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The Standard & Poor’s 500 index is one of the most closely watched share indexes in the world. It tracks the share price performance of the 500 biggest listed companies in the US and is meant to gauge the overall performance of US stocks, unlike the Dow Jones Industrial Average, which covers just companies listed in New York.

Why is it important?

In a world where IT stocks like Amazon and Apple have become increasingly important, simply tracking New York Stock Exchange shares is a less relevant measure of US market performance. The S&P 500 is considered to cover over 80% of the total US stock market capitalisation. Alongside Apple, most of the household name US titans are represented in the index, including Exxon, Johnson & Johnson, General Electric and AT&T. For traders and investors who simply want to track the overall performance of US stocks, there is no better measure.

The S&P 500 also measures the cumulative, float-adjusted market capitalisation of the 500 biggest American companies, rather than just their prices. Traders see it as a better measure of the size and health of actively traded US companies.

Which ETFs track the SPDR?

The S&P 500 was naturally the first index used by the exchange traded funds industry. The first successful effort to launch an ETF based on the index came from State Street, the US bank, in 1993, when it launched the Spider – a nickname that stems from its stock market acronym SPDR. This was the first ETF to track the performance of the S&P 500 on a daily basis. Since then, close competitors like iShares and Vanguard have both launched an SPDR ETF. All three ETFs now account for billions of dollars and are very liquid, with a very high daily turnover of units in these funds.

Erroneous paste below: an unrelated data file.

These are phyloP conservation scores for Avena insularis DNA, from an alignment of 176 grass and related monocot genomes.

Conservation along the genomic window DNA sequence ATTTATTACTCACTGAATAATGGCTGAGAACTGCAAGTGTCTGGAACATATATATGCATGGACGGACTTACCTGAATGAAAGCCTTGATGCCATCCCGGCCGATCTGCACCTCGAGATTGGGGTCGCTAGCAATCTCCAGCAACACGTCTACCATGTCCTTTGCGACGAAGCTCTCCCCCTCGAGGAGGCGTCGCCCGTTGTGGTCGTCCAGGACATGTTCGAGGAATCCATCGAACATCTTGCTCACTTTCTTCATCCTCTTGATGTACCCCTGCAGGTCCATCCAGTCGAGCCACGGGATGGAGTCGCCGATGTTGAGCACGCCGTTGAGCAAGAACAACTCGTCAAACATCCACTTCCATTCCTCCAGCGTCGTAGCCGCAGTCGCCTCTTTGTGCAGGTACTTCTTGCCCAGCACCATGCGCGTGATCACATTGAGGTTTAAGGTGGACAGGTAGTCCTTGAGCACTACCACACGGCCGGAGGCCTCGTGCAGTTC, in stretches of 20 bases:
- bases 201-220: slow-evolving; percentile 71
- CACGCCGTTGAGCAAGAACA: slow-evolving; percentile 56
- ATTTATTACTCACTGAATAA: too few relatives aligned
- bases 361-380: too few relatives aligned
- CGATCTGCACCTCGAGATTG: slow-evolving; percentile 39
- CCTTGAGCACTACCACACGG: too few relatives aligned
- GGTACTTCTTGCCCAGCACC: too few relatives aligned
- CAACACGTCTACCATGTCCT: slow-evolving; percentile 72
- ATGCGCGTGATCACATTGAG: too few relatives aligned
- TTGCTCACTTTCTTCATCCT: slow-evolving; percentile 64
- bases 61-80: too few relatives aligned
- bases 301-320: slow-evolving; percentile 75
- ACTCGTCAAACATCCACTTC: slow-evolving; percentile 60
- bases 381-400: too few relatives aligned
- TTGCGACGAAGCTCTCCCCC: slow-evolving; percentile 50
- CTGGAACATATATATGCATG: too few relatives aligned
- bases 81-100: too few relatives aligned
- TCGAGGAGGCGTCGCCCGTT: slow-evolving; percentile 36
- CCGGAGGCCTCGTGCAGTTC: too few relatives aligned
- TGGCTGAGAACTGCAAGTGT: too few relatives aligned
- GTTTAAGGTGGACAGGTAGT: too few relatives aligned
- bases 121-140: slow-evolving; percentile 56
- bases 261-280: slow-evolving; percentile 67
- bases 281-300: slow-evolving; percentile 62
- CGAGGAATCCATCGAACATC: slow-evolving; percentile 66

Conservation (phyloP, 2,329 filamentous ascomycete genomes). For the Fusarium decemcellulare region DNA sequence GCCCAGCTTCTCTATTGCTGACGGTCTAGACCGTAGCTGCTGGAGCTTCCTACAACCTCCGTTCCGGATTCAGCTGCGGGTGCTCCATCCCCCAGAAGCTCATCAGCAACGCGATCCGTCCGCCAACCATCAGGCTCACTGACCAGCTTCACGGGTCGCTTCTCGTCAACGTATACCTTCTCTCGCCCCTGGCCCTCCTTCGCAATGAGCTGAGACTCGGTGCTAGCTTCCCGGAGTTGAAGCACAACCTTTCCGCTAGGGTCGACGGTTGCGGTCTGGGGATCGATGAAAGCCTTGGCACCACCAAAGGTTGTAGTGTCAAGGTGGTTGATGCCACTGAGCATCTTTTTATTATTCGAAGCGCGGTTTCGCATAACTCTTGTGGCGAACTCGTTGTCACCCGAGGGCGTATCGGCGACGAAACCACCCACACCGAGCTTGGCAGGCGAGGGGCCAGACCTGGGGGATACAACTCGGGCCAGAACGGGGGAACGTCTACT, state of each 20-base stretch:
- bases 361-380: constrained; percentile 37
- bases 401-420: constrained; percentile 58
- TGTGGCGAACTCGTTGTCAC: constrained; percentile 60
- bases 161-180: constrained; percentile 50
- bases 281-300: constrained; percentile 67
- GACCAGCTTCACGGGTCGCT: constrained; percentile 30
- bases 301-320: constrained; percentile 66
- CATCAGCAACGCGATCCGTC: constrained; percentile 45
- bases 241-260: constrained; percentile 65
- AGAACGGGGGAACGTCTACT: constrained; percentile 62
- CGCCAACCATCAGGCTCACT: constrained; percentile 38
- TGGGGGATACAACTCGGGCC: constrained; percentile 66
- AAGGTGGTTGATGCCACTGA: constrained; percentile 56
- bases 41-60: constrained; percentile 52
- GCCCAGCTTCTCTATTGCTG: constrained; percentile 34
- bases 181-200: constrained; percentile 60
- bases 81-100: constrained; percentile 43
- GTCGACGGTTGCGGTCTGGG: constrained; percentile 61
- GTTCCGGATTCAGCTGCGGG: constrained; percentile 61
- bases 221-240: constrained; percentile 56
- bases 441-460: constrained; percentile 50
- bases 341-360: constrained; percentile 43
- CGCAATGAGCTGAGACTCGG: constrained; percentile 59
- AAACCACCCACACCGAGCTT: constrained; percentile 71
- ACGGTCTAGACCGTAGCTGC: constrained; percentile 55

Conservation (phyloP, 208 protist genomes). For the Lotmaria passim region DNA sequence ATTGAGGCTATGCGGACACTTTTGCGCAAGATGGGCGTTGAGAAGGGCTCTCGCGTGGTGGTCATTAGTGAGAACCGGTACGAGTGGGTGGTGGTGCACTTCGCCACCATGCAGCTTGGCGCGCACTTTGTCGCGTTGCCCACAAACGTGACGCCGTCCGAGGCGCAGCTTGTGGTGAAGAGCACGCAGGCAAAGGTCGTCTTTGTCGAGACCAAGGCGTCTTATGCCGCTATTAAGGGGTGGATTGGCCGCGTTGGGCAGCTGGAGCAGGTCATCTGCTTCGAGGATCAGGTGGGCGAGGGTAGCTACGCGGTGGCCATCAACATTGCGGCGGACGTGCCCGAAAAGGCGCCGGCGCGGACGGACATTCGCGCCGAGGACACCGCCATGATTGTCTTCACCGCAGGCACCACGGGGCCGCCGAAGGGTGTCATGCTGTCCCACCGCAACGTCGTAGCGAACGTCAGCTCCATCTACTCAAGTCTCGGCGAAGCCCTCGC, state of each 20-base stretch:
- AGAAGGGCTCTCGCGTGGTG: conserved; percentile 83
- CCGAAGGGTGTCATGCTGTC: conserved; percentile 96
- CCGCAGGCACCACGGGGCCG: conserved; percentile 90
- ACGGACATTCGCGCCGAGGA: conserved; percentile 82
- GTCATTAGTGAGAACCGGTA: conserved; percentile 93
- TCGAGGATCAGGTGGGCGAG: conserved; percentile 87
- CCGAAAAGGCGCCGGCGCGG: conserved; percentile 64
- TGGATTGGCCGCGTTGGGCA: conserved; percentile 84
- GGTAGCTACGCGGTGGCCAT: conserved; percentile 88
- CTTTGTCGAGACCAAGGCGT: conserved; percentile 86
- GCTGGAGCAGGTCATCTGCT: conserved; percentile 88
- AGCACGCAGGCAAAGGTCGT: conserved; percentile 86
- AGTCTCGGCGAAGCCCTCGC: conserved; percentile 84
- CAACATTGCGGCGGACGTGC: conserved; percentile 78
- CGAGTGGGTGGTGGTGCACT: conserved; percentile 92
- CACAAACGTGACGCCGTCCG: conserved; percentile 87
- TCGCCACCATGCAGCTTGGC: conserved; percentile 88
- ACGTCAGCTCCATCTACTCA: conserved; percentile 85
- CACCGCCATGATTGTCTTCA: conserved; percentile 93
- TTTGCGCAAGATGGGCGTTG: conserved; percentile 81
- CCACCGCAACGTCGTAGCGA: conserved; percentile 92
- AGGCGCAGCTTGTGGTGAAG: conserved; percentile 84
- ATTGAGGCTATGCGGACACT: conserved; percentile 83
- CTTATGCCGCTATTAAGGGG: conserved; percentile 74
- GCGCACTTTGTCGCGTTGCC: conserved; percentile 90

Non-US investors can also buy a locally listed SPDR ETF – for example, UK-based investors have S&P 500 trackers from the likes of Vanguard and db x-trackers. Check first with your local stock exchange if you live outside the United States.

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Stuart Fieldhouse

Stuart Fieldhouse has spent over 20 years in journalism and financial communications, including six years as a wealth management correspondent for the Financial Times group, covering capital markets and international private banking, and as an investment banking correspondent for Euromoney in Hong Kong.

Stuart has worked as head of content at CMC Markets, supporting the re-launch of its global financial spread betting and CFD trading platforms. He is also the author of two books on trading, published by Financial Times Pearson. Stuart continues to work with hedge funds, private banks, stock exchanges and other financial institutions on their communications, data and marketing requirements.

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